Talking to Strangers

I look down at the loose change in my hand. A few quarters, dimes, some nickels, and a load of pennies. Should be enough to get something from a dollar menu. The long trek home from the bus stop wasn’t bad today considering it was technically still summer. Rain rolled through the day before, and, with it, came a slight cold front.

I pass the gas station. I don’t have money for a candy bar. Will power.

Darcy had been a bitch at work. I know I’m new, and kind of clumsy, but they are supposed to train you. If she would just help a little, I would be an asset. Four days in and she already expected me to get a report done…in an hour…when no one has shown me the software, despite my asking.

I pass the church. 

My feet ache. Shelby told me to bring comfy shoes for the walk. I just can’t imagine wearing a casual skirt and a button shirt with sneakers. But then again, I keep all forms of makeup in my bag for touch-ups through the day. Shelby’s not that kind girl; comfort over composure she says. I think of my mom, all those years pulling her hair into a tight bun. She didn’t believe in comfort.

As I approach the cemetery, I see a man, presumably homeless, sitting on the signage out front. His head is down, his back sags heavy. Normally I spare change when I can, but I can’t today. I have to hold out for that two-week paycheck. I expect to have to deny this man money as I walk by, but he doesn’t acknowledge my presence. I continue, pass, then pause. 

There’s something.

“Sir, excuse me, sir.”

He lifts his head, looks at me.

“Uh, oh, I don’t know what I wanted, I saw you sitting here, and you looked defeated. I just wanted to talk to you.”

His back straightened. “Oh?”

“I mean, everyone has bad days, and I hate seeing sad people, especially when you don’t know if they have anyone to talk to.”

“Well that’s all right. I don’t know if I would say I’m sad, but you’ve already made my day a bit better.”

His name is Al and he’s been all around the states. He said his wife was in the cemetery and he wanted to say bye. He was getting ready to hitch a ride far away and didn’t know when he would get a chance to visit again.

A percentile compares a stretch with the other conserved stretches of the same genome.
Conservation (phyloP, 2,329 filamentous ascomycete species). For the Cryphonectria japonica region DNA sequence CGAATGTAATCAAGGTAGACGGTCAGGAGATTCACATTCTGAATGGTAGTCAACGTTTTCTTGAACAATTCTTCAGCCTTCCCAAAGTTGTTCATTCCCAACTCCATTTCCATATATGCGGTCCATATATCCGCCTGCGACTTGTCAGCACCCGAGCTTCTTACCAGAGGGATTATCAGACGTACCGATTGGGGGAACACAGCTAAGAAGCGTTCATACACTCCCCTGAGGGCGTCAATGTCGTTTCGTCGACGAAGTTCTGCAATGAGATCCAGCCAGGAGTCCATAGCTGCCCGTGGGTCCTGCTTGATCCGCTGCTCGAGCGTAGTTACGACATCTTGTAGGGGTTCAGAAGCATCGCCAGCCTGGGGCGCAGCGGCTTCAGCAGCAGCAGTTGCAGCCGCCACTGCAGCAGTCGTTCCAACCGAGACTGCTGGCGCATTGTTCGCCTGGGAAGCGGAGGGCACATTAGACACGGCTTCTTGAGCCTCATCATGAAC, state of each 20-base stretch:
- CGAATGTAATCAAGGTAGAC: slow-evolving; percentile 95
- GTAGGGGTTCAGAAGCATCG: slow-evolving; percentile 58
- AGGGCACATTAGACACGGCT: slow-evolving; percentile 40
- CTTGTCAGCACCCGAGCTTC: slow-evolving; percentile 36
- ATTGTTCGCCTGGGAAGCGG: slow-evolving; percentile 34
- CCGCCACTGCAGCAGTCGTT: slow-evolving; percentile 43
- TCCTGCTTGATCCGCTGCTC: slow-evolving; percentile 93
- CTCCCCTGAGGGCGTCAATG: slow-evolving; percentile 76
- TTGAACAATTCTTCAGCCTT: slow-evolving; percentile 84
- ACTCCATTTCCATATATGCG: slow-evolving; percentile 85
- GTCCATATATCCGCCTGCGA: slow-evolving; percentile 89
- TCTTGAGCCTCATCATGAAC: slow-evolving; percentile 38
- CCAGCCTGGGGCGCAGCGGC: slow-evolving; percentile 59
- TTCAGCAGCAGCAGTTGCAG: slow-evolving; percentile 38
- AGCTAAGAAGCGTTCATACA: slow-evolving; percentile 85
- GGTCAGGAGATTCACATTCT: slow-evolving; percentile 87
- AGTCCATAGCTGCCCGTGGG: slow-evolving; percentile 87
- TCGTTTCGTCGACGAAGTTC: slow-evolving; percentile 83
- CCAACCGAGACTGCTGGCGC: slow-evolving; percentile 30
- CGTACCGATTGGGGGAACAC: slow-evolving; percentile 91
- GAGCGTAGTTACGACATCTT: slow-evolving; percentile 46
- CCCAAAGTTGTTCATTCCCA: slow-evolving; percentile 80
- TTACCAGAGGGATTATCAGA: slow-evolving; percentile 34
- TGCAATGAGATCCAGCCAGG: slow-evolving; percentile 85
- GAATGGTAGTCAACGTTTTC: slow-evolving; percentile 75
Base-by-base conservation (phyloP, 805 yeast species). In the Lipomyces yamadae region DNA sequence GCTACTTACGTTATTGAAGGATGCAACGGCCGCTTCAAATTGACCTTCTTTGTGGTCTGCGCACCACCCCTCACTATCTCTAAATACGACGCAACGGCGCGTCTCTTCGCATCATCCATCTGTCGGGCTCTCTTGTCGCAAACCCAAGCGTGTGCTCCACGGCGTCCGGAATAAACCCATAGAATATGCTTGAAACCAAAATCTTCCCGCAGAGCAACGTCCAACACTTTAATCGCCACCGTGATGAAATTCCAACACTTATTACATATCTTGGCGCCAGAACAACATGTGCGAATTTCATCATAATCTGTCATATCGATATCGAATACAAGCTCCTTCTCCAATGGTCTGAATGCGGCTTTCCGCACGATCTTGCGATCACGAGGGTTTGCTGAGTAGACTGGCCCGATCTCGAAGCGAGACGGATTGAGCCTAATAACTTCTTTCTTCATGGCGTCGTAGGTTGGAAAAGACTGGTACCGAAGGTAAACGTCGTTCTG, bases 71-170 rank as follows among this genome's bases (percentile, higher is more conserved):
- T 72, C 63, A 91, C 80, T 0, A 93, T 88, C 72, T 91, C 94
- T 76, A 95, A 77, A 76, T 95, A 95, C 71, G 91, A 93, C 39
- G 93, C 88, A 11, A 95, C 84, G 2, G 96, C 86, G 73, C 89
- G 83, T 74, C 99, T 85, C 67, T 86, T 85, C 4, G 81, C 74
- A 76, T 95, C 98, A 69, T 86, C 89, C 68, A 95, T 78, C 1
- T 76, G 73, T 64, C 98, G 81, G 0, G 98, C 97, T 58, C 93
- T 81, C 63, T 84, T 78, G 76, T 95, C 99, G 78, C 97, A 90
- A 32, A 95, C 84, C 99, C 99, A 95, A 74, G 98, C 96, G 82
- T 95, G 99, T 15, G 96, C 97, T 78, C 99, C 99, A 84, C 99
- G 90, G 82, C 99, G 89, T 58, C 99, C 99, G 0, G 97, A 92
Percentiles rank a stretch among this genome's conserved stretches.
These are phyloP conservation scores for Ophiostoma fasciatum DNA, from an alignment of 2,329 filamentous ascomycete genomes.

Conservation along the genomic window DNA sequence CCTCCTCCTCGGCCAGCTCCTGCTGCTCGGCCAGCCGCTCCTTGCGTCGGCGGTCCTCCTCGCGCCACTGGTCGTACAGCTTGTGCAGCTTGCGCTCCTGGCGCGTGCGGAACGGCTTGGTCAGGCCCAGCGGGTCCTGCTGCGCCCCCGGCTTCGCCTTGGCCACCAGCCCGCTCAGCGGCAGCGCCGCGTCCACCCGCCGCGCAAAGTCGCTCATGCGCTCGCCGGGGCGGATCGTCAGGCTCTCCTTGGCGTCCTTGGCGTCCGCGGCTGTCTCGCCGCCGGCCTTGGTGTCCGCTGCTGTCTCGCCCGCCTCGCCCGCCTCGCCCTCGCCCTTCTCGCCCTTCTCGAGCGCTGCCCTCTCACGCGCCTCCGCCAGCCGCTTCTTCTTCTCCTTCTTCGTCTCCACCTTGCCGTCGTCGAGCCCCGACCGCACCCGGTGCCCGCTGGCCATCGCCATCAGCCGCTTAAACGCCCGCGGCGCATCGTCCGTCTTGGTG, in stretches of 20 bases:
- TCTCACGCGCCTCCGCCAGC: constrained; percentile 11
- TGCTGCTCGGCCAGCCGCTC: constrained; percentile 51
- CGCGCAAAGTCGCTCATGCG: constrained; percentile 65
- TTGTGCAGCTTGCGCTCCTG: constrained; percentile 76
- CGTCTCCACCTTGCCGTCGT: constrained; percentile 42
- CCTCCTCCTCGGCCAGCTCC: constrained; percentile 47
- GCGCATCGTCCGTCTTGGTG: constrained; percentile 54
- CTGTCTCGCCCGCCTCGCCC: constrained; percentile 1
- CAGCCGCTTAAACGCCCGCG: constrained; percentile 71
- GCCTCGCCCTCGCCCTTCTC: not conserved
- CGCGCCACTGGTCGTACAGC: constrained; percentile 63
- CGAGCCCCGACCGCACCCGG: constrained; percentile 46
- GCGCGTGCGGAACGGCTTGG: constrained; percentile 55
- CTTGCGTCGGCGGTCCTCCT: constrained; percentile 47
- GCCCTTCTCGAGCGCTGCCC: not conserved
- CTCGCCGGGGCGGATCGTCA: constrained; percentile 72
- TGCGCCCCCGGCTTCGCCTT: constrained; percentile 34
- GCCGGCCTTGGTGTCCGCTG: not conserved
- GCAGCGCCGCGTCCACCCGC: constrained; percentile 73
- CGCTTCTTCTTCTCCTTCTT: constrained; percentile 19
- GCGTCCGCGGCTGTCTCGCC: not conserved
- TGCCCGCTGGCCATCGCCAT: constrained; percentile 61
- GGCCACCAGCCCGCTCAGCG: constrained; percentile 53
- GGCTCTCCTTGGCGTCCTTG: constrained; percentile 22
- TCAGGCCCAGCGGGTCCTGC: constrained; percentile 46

I look over the headstones. Some flat and new, some sticking from the ground in arcs, statues, towers. There are a couple of monuments tucked in the corners. “My mom is buried here too.”

“I’m sorry to hear she’s gone. You’re young.”

“I am. She was, too.”

We are quiet for a while. I enjoy the stillness with the stranger.  He has a comforting voice, a soothing soul. I wonder where he’s headed, but I don’t ask. He knows where he’s going, and I know where I’m going. That’s all that matters. 

I reach my hand in my pocket, pull it out holding my loose change. 

“Here. In case you want to grab dinner on your way out. It’s not much, but it’s all I have.” 

He protests. I try to insist.

He holds my hand closed, then lowers it, looks at my pocket. “You need it, you need to eat. Besides, it will do me no good anyway.” 

“You don’t have to be like that. I know it’s meager but it’s literally all I…”

“I know, I know Martha, you don’t have to explain.”

I yank my hand from his, take three steps back. “I never told you my name.”

“When you are what I am, you don’t have to ask. Thank you for talking with me.”

He seemed so normal before. Great. What did I get myself into? I don’t have anything for self defense. I step back, one foot at a time, hoping he doesn’t try to hurt me. I’ve heard the bath salt stories.

“Tsk. Tsk. I’m not going to hurt you Martha. You were kind. You are safe.”

I continue adding distance between us. A young man is walking our way on the sidewalk, and I consider yelling a warning to him, but then I feel silly. This man hasn’t done anything. He’s just a little off is all. I’ll be fine. I just need to get away, get home.

“It’s too bad. I rather enjoyed talking with you. Maybe I’ll see you again someday.” He winked at me, then jumped up and crouched on the ledge where he had been sitting. In fractions of a second, he leaps in the air, is upon the young man, then they’re just gone. A smear of darkness passes my vision and disappears into the cemetery and surrounding trees. I stand there, stunned.

What did I see? Who do I tell?

I hold my neck, out of instinct I suppose, pop off my heels, then scuttle as fast as I can the rest of the distance home. 




Copyright WB Welch – All Rights Reserved

This is a work of fiction. Names, characters, businesses, places, events, locales, and incidents are either the products of the author’s imagination or used in a fictitious manner. Any resemblance to actual persons, living or dead, or actual events is purely coincidental.

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